Sir Cecil Beaton was a focal sculptor of the monarch’s public image in the mid-20th century; Queen Elizabeth was still a young princess, and not yet a queen, when she first sat for Sir Beaton and it was he who captured and immortalised her Coronation.


Cecil Beaton (1904 – 80)
Queen Elizabeth II's Coronation, photographed by Cecil Beaton, 1953



“The call from the Palace to say The Queen wanted me to do the Coronation photographs for posterity was such a relief as well as joy and thrill.”


Sir Beaton rejected the style of static line-ups of previous coronations and opted instead for images that demonstrated theatre and grandeur. The Queen is shot holding the orb and sceptre, donned in the Coronations Robes and Gown, her head holding the Imperial Crown. He did not entirely reject tradition however, and his use of the profile pose mirrors that used on coins, medals and stamps. This iconic portrait of The Queen’s coronation depicted her as a postwar figure of hope following a period of crisis.



Annie Leibovitz (1942 – Present) 


Annie Leibovitz was the first American to take an official portrait of her the Queen. Inspired by Sir Beaton’s work, Leibovitz’s photographs insisted on flare and glamour whilst maintaining a traditional undercurrent.


Queen Elizabeth II, photographed by Annie Leibovitz, 2007


‘I felt honoured. I also felt that because I was an American I had an advantage over every other photographer or painter who had made a portrait of her. It was OK for me to be reverent’


Leibovitz is best known for her engaging and dramatic celebrity portraits, capturing the likes of The Rolling Stones and featuring in Vanity Fair. In the series of four photographs she was commissioned to take of The Queen, three are very traditional, albeit presented with typical Leibovitz flair. They capture The Queen resplendent in jewels, royal gowns, robes and furs, against the backdrop of the White Drawing Room at Buckingham Palace. The fourth photograph differs from the series; the Queen is pictured wearing a black cloak and her image is superimposed onto a dramatic and wild-weathered backdrop of Buckingham Palace Gardens. Not only are Leibovitz’s photographs iconic but the photographer, in this sitting, is known to have suggested that the Crown was “a bit dressy”.


Thomas Struth (1954 – Present) 


Thomas Struth is a contemporary photographer whose images capture a wide breadth of subject matter, ranging from rainforests to urban scenes and intimate portraits. Struth’s photographs are genre defying, complex and strategic shots that penetrate the human imagination. In 2011, The National Gallery called Struth with the unexpected request to photograph Queen Elizabeth II for a series celebrating her 2012 Diamond Jubilee. 


NPG P1665; Prince Philip, Duke of Edinburgh and Queen Elizabeth II -  Portrait - National Portrait Gallery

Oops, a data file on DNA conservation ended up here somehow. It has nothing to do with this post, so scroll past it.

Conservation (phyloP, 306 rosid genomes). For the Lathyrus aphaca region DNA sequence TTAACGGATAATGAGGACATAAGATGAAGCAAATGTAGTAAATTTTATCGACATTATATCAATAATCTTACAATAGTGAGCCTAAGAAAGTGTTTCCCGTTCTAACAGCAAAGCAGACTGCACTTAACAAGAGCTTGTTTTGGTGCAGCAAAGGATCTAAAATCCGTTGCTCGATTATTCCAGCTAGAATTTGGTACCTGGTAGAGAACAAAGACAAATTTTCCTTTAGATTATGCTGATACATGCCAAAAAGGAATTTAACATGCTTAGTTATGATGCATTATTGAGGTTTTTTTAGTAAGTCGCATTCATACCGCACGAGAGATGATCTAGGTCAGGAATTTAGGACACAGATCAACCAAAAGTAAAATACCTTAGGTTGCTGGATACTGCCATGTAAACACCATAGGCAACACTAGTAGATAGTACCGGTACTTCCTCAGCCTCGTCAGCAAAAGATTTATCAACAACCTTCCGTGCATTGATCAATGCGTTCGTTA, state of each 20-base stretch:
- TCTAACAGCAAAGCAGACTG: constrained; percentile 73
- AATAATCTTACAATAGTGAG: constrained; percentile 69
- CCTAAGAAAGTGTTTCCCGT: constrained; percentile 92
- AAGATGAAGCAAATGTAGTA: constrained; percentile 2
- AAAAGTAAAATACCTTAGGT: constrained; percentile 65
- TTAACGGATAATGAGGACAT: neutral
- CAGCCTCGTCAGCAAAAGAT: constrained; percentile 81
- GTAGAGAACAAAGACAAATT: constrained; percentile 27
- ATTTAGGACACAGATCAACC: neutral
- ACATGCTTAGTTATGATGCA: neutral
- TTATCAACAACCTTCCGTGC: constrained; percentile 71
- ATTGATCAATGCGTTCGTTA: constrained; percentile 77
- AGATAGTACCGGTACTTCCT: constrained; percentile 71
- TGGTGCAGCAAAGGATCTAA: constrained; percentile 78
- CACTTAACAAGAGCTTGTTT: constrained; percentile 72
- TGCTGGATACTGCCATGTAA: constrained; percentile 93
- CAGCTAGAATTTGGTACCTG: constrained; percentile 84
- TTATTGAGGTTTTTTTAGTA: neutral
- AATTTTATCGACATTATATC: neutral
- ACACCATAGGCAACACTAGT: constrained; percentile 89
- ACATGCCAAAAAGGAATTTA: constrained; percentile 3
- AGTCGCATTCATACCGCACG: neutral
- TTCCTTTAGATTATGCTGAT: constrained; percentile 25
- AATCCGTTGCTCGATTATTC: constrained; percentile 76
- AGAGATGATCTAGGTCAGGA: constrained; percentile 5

Queen Elizabeth II & Prince Philip, photographed by Thomas Struth


“When the National Portrait Gallery called and said that in their eyes I was the best person to do the portrait, I was quite shocked. My immediate reaction was ‘What can I possibly do that’s not only affirmative but would include a message from me? Would I be able to say something new about people like this?’ ”


Struth captured Queen Elizabeth II and her late husband the Duke of Edinburgh in the grand, baroque splendour of the Green Drawing Room. However, what stands out in this portrait is the comfortable expressions on their faces; the pair are surrounded by royal history, pinnacle figures of royalty themselves, yet their humanity transcends the image. This touch of relatability is curious and unanticipated. 


Within the diverse and personal medium of portrait photography, the Queen has made an unique and dramatic subject through whom photographers have focalised their own personal style for decades.

Thanks for reading
Collect your 5 yamos below
REDEEM YAMOS
02/03/2022
Discussions
Sioned Bryant
The Royal Family & Photographic Portraits
2022 marks the Platinum Jubilee of Queen Elizabeth II, celebrating 70 years since the monarch ascended to the throne. Every ten years there are cultural events, street parties, art and theatre to celebrate the life and reign of the Monarch and, in this article, we explore some of the most recognisable photographs taken of the Queen.

Cecil Beaton (1904-1980)


Sir Cecil Beaton was a focal sculptor of the monarch’s public image in the mid-20th century; Queen Elizabeth was still a young princess, and not yet a queen, when she first sat for Sir Beaton and it was he who captured and immortalised her Coronation.


Cecil Beaton (1904 – 80)
Queen Elizabeth II's Coronation, photographed by Cecil Beaton, 1953



“The call from the Palace to say The Queen wanted me to do the Coronation photographs for posterity was such a relief as well as joy and thrill.”